Nigerian parents have been speaking on the worrisome increase in drug abuse among the Youth. This is coming against the backdrop of the arrest of a final year student of the University of Port Harcourt in Rivers State over drug trafficking by Operatives of the National Drug Law Enforcement Agency, (NDLEA).
The final year student, Mario Okiwelu of the Fine Arts and Design department , University of Port Harcourt was arrested for importing from the US, five variants of liquid cannabis weighing 49.6grams. He was arrested through controlled delivery along with his accomplice, Precious Awuse on Monday 27th Sept, 2021 around NIPOST area, Port Harcourt, Rivers State .
Similarly, narcotic officers attached to some courier firms in Lagos have seized different sizes of illicit drugs including 40grams of cocaine concealed in a University of Uyo degree certificate, going to Australia; 280 grams of cannabis hidden in body cream bottles going to Cyprus; 400grams of tramadol tucked in plastic bottles heading to Australia and 1kg of Methamphetamine concealed in auto parts with Hong Kong as destination .
Meanwhile, a cross-section of parents who spoke with Action Now Against Drug Abuse nailed negligence in parental role, frustration and wrong value system as the major factors driving the youth to the negative option of drug abuse as a means of getting over the tension in the country. The parents explained that because of the economic hardship a greater number of parents and guardians spend less time monitoring their children and homes in pursuit of careers and money to meet up with the demands of high cost of living.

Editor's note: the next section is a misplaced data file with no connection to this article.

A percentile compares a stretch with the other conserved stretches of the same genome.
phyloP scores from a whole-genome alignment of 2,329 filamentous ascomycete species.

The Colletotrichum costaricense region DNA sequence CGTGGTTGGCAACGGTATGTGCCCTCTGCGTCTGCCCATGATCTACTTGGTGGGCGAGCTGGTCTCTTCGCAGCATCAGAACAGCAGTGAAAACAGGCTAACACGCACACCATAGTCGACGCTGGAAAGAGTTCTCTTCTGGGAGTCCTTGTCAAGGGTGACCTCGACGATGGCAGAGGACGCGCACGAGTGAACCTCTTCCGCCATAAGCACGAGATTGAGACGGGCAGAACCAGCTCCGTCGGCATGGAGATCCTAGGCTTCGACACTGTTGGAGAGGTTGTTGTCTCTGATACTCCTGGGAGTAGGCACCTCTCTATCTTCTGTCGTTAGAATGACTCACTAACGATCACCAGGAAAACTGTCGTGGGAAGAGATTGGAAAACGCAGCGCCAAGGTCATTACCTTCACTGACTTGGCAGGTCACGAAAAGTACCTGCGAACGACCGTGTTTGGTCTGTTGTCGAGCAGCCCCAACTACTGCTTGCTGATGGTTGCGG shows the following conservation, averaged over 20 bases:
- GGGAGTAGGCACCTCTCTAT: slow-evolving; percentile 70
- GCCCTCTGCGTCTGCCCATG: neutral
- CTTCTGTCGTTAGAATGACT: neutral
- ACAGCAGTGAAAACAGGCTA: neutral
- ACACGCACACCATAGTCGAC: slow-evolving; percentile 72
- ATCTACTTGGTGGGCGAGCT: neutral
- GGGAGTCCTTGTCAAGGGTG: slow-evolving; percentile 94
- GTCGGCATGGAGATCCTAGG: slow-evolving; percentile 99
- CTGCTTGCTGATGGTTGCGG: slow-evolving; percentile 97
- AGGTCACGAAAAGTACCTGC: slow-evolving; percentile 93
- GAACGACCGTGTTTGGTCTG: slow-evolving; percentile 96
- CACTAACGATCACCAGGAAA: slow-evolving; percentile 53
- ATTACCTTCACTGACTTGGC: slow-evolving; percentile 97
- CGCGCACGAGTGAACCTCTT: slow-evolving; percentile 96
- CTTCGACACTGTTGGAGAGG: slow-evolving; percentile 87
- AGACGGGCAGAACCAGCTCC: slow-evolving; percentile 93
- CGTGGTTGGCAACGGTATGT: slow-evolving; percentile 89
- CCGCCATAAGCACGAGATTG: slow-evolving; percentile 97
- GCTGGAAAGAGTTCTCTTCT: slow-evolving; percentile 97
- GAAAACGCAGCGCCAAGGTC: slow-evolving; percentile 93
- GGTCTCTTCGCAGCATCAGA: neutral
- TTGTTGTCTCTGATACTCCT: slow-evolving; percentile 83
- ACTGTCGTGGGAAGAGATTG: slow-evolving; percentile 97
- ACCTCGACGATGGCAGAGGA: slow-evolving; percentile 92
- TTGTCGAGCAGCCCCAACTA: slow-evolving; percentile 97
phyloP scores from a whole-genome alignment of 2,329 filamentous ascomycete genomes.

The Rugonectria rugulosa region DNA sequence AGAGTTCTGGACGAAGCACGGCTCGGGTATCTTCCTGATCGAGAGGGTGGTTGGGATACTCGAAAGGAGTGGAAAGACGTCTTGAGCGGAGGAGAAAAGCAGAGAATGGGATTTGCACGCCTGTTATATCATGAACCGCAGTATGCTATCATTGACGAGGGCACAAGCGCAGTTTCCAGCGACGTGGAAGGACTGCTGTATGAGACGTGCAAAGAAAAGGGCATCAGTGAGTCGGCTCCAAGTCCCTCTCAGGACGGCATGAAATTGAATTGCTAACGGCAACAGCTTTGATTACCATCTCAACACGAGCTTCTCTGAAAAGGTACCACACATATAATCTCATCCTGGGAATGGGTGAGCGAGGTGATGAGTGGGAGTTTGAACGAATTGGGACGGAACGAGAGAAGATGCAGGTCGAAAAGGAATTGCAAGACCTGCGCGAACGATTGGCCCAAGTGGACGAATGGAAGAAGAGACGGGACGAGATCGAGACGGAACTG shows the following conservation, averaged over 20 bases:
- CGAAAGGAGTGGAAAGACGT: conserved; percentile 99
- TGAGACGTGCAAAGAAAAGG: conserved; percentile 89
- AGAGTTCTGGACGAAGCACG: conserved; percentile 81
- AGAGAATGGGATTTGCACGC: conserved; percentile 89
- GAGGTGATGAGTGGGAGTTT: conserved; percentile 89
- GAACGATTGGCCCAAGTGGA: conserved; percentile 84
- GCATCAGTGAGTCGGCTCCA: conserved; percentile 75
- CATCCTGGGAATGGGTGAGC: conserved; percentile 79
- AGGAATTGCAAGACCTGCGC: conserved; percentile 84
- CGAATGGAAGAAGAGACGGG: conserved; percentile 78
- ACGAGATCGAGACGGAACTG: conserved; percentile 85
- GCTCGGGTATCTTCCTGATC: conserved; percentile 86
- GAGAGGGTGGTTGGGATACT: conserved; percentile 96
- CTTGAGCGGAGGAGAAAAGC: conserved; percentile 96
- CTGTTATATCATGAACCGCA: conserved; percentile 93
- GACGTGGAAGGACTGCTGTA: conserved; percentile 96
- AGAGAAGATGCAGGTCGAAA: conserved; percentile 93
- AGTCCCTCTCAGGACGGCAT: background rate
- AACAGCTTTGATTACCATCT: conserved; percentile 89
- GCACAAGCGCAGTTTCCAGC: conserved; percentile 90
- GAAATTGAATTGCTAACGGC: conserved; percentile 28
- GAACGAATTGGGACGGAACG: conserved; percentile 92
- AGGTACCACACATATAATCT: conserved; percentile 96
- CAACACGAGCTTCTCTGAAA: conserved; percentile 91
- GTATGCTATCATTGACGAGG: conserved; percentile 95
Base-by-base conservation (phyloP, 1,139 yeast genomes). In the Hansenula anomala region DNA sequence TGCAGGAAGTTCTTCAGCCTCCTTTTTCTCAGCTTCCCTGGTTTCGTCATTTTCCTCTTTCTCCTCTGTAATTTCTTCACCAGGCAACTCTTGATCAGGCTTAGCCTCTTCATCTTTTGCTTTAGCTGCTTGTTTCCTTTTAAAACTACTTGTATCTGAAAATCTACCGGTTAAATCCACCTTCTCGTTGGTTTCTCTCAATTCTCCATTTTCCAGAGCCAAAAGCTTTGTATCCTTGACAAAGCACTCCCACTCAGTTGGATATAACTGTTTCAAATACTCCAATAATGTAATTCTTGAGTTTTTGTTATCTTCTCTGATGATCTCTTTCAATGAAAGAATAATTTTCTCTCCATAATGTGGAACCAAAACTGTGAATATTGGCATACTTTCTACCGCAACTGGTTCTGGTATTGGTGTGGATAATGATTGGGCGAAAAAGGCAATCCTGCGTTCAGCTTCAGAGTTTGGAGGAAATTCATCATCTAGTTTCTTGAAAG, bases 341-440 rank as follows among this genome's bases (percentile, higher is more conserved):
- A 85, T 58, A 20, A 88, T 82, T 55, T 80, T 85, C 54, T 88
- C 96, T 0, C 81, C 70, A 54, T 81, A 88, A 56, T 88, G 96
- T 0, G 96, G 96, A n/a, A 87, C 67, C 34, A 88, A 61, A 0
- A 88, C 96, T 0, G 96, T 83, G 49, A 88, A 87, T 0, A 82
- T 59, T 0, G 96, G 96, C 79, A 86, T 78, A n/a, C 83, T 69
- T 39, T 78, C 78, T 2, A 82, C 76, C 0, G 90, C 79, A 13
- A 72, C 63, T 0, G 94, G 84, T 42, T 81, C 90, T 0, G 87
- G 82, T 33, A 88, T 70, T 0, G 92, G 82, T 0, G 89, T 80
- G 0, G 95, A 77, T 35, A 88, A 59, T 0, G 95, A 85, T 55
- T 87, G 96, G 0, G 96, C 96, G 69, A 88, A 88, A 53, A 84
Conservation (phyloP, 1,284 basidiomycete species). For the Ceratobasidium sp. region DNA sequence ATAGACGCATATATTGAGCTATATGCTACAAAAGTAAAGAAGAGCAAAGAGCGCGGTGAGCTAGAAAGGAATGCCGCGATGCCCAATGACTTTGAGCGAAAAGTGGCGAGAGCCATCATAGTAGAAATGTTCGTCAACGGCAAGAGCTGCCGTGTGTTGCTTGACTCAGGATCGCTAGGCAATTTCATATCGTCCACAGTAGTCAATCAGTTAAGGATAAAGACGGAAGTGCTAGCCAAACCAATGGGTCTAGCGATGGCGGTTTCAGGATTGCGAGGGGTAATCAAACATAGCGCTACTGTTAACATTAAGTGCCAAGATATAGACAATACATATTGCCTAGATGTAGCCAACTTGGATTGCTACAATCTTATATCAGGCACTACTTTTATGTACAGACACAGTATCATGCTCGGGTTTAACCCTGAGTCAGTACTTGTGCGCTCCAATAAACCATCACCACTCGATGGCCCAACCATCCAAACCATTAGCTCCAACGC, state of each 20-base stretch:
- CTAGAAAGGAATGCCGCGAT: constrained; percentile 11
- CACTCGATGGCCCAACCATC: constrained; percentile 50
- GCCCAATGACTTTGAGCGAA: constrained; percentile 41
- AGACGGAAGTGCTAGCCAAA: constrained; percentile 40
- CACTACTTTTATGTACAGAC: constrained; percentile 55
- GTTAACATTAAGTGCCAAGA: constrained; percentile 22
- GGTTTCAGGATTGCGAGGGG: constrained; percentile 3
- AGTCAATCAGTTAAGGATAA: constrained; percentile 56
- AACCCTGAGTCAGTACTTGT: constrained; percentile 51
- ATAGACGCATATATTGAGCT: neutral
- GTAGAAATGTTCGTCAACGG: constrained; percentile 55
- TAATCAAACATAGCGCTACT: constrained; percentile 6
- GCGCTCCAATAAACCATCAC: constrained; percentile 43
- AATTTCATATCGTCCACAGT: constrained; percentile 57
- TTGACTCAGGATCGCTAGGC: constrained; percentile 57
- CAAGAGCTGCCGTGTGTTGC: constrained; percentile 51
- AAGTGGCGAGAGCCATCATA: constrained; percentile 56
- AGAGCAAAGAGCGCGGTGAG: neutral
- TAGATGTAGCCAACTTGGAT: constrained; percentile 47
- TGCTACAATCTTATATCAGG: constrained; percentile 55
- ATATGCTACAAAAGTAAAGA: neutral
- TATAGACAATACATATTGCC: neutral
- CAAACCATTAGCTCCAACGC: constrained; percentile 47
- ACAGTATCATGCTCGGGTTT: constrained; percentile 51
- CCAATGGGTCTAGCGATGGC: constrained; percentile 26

To get out of the woods, the parents called for more concerted efforts in the up bringing of children, close monitoring, know the friends of your children, and separate them from bad friends.
It might interest you to know that 40 per cent of Nigerian youth between 18 and 35 years are deeply involved in drug abuse according to NDLEA records. Statistics from the Office of the UN Office on Drugs and Crimes (UNODC) also present a grim picture of Nigeria’s drug abuse problem. For instance, drug abuse prevalence is approximately 15 per cent among Nigerians between 15 and 64 years of age, this is three times the global drug prevalence of 5.5 per cent.
The prevalence of drug abuse among the youth and the negative impact on their health, as 1 in 5 who had used drug in the past year is suffering from drug disorder, calls for all hands to urgently be on deck to curtail the sad phenomenon.